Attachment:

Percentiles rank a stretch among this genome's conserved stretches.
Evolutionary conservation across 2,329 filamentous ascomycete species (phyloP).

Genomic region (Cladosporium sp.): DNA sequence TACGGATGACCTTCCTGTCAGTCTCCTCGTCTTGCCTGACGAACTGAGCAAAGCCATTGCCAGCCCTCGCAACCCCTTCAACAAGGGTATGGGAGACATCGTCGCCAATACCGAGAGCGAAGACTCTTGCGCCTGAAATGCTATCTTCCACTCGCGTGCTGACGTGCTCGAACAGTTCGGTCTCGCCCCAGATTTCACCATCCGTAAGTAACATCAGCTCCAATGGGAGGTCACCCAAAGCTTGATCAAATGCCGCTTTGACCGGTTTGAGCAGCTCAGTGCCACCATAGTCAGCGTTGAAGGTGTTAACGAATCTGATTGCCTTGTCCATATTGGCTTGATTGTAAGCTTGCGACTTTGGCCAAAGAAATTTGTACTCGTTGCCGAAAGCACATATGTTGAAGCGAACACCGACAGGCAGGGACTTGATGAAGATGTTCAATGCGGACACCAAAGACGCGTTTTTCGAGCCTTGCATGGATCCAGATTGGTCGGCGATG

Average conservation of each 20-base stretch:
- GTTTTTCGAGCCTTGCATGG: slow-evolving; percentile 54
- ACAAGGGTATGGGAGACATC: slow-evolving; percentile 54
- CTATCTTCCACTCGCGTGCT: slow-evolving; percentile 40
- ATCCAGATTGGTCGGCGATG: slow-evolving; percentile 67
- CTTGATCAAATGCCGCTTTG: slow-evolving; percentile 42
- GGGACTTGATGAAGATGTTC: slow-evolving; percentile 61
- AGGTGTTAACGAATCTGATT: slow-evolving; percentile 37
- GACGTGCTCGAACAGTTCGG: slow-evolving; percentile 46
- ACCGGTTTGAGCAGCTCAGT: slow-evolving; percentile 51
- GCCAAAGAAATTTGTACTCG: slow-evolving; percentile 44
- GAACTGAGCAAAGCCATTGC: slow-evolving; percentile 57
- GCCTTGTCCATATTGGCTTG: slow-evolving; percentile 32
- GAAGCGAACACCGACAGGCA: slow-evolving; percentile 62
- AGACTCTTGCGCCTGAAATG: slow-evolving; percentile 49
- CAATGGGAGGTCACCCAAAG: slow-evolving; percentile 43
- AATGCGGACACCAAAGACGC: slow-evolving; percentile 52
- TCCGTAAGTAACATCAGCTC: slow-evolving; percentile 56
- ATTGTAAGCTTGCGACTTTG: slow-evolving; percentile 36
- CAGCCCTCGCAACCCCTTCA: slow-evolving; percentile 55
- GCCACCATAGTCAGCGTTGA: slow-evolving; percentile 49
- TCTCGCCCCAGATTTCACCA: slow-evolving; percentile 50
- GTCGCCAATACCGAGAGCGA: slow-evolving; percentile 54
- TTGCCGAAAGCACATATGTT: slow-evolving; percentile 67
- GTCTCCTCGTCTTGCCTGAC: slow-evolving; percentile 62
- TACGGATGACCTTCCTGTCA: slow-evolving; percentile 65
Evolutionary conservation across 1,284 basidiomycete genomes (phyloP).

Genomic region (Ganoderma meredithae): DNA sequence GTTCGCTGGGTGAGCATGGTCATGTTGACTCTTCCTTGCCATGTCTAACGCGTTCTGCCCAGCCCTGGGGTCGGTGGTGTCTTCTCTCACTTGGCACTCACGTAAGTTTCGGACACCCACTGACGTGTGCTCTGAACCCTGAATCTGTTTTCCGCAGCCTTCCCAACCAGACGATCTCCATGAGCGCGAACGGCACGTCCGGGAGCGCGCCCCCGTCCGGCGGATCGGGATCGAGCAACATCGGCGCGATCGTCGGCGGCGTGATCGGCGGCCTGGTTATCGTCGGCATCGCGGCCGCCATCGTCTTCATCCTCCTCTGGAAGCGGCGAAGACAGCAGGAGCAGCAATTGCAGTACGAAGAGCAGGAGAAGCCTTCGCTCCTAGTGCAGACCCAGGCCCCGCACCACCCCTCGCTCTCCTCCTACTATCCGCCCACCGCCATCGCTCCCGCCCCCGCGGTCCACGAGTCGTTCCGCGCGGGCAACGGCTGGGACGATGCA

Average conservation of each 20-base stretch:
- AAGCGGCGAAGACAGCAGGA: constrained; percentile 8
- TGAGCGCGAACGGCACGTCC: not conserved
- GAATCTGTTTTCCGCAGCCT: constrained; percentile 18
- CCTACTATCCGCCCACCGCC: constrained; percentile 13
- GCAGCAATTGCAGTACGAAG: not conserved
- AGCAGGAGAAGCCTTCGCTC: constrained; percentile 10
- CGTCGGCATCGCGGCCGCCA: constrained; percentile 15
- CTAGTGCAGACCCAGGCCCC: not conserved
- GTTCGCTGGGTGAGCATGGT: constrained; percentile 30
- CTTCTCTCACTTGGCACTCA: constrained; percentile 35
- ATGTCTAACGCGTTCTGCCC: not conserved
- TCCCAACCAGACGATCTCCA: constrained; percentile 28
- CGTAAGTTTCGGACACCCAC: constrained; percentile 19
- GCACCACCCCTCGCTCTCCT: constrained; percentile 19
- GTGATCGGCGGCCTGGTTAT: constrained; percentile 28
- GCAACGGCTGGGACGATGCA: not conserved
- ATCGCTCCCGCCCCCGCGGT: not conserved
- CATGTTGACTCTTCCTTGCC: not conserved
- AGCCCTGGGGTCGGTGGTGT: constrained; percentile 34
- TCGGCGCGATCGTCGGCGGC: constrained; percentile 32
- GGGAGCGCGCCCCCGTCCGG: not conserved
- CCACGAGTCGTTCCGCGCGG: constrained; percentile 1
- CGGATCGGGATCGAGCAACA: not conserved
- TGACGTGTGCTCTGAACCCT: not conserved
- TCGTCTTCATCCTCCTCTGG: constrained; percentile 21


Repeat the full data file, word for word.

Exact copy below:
Percentiles rank a stretch among this genome's conserved stretches.
Evolutionary conservation across 2,329 filamentous ascomycete species (phyloP).

Genomic region (Cladosporium sp.): DNA sequence TACGGATGACCTTCCTGTCAGTCTCCTCGTCTTGCCTGACGAACTGAGCAAAGCCATTGCCAGCCCTCGCAACCCCTTCAACAAGGGTATGGGAGACATCGTCGCCAATACCGAGAGCGAAGACTCTTGCGCCTGAAATGCTATCTTCCACTCGCGTGCTGACGTGCTCGAACAGTTCGGTCTCGCCCCAGATTTCACCATCCGTAAGTAACATCAGCTCCAATGGGAGGTCACCCAAAGCTTGATCAAATGCCGCTTTGACCGGTTTGAGCAGCTCAGTGCCACCATAGTCAGCGTTGAAGGTGTTAACGAATCTGATTGCCTTGTCCATATTGGCTTGATTGTAAGCTTGCGACTTTGGCCAAAGAAATTTGTACTCGTTGCCGAAAGCACATATGTTGAAGCGAACACCGACAGGCAGGGACTTGATGAAGATGTTCAATGCGGACACCAAAGACGCGTTTTTCGAGCCTTGCATGGATCCAGATTGGTCGGCGATG

Average conservation of each 20-base stretch:
- GTTTTTCGAGCCTTGCATGG: slow-evolving; percentile 54
- ACAAGGGTATGGGAGACATC: slow-evolving; percentile 54
- CTATCTTCCACTCGCGTGCT: slow-evolving; percentile 40
- ATCCAGATTGGTCGGCGATG: slow-evolving; percentile 67
- CTTGATCAAATGCCGCTTTG: slow-evolving; percentile 42
- GGGACTTGATGAAGATGTTC: slow-evolving; percentile 61
- AGGTGTTAACGAATCTGATT: slow-evolving; percentile 37
- GACGTGCTCGAACAGTTCGG: slow-evolving; percentile 46
- ACCGGTTTGAGCAGCTCAGT: slow-evolving; percentile 51
- GCCAAAGAAATTTGTACTCG: slow-evolving; percentile 44
- GAACTGAGCAAAGCCATTGC: slow-evolving; percentile 57
- GCCTTGTCCATATTGGCTTG: slow-evolving; percentile 32
- GAAGCGAACACCGACAGGCA: slow-evolving; percentile 62
- AGACTCTTGCGCCTGAAATG: slow-evolving; percentile 49
- CAATGGGAGGTCACCCAAAG: slow-evolving; percentile 43
- AATGCGGACACCAAAGACGC: slow-evolving; percentile 52
- TCCGTAAGTAACATCAGCTC: slow-evolving; percentile 56
- ATTGTAAGCTTGCGACTTTG: slow-evolving; percentile 36
- CAGCCCTCGCAACCCCTTCA: slow-evolving; percentile 55
- GCCACCATAGTCAGCGTTGA: slow-evolving; percentile 49
- TCTCGCCCCAGATTTCACCA: slow-evolving; percentile 50
- GTCGCCAATACCGAGAGCGA: slow-evolving; percentile 54
- TTGCCGAAAGCACATATGTT: slow-evolving; percentile 67
- GTCTCCTCGTCTTGCCTGAC: slow-evolving; percentile 62
- TACGGATGACCTTCCTGTCA: slow-evolving; percentile 65
Evolutionary conservation across 1,284 basidiomycete genomes (phyloP).

Genomic region (Ganoderma meredithae): DNA sequence GTTCGCTGGGTGAGCATGGTCATGTTGACTCTTCCTTGCCATGTCTAACGCGTTCTGCCCAGCCCTGGGGTCGGTGGTGTCTTCTCTCACTTGGCACTCACGTAAGTTTCGGACACCCACTGACGTGTGCTCTGAACCCTGAATCTGTTTTCCGCAGCCTTCCCAACCAGACGATCTCCATGAGCGCGAACGGCACGTCCGGGAGCGCGCCCCCGTCCGGCGGATCGGGATCGAGCAACATCGGCGCGATCGTCGGCGGCGTGATCGGCGGCCTGGTTATCGTCGGCATCGCGGCCGCCATCGTCTTCATCCTCCTCTGGAAGCGGCGAAGACAGCAGGAGCAGCAATTGCAGTACGAAGAGCAGGAGAAGCCTTCGCTCCTAGTGCAGACCCAGGCCCCGCACCACCCCTCGCTCTCCTCCTACTATCCGCCCACCGCCATCGCTCCCGCCCCCGCGGTCCACGAGTCGTTCCGCGCGGGCAACGGCTGGGACGATGCA

Average conservation of each 20-base stretch:
- AAGCGGCGAAGACAGCAGGA: constrained; percentile 8
- TGAGCGCGAACGGCACGTCC: not conserved
- GAATCTGTTTTCCGCAGCCT: constrained; percentile 18
- CCTACTATCCGCCCACCGCC: constrained; percentile 13
- GCAGCAATTGCAGTACGAAG: not conserved
- AGCAGGAGAAGCCTTCGCTC: constrained; percentile 10
- CGTCGGCATCGCGGCCGCCA: constrained; percentile 15
- CTAGTGCAGACCCAGGCCCC: not conserved
- GTTCGCTGGGTGAGCATGGT: constrained; percentile 30
- CTTCTCTCACTTGGCACTCA: constrained; percentile 35
- ATGTCTAACGCGTTCTGCCC: not conserved
- TCCCAACCAGACGATCTCCA: constrained; percentile 28
- CGTAAGTTTCGGACACCCAC: constrained; percentile 19
- GCACCACCCCTCGCTCTCCT: constrained; percentile 19
- GTGATCGGCGGCCTGGTTAT: constrained; percentile 28
- GCAACGGCTGGGACGATGCA: not conserved
- ATCGCTCCCGCCCCCGCGGT: not conserved
- CATGTTGACTCTTCCTTGCC: not conserved
- AGCCCTGGGGTCGGTGGTGT: constrained; percentile 34
- TCGGCGCGATCGTCGGCGGC: constrained; percentile 32
- GGGAGCGCGCCCCCGTCCGG: not conserved
- CCACGAGTCGTTCCGCGCGG: constrained; percentile 1
- CGGATCGGGATCGAGCAACA: not conserved
- TGACGTGTGCTCTGAACCCT: not conserved
- TCGTCTTCATCCTCCTCTGG: constrained; percentile 21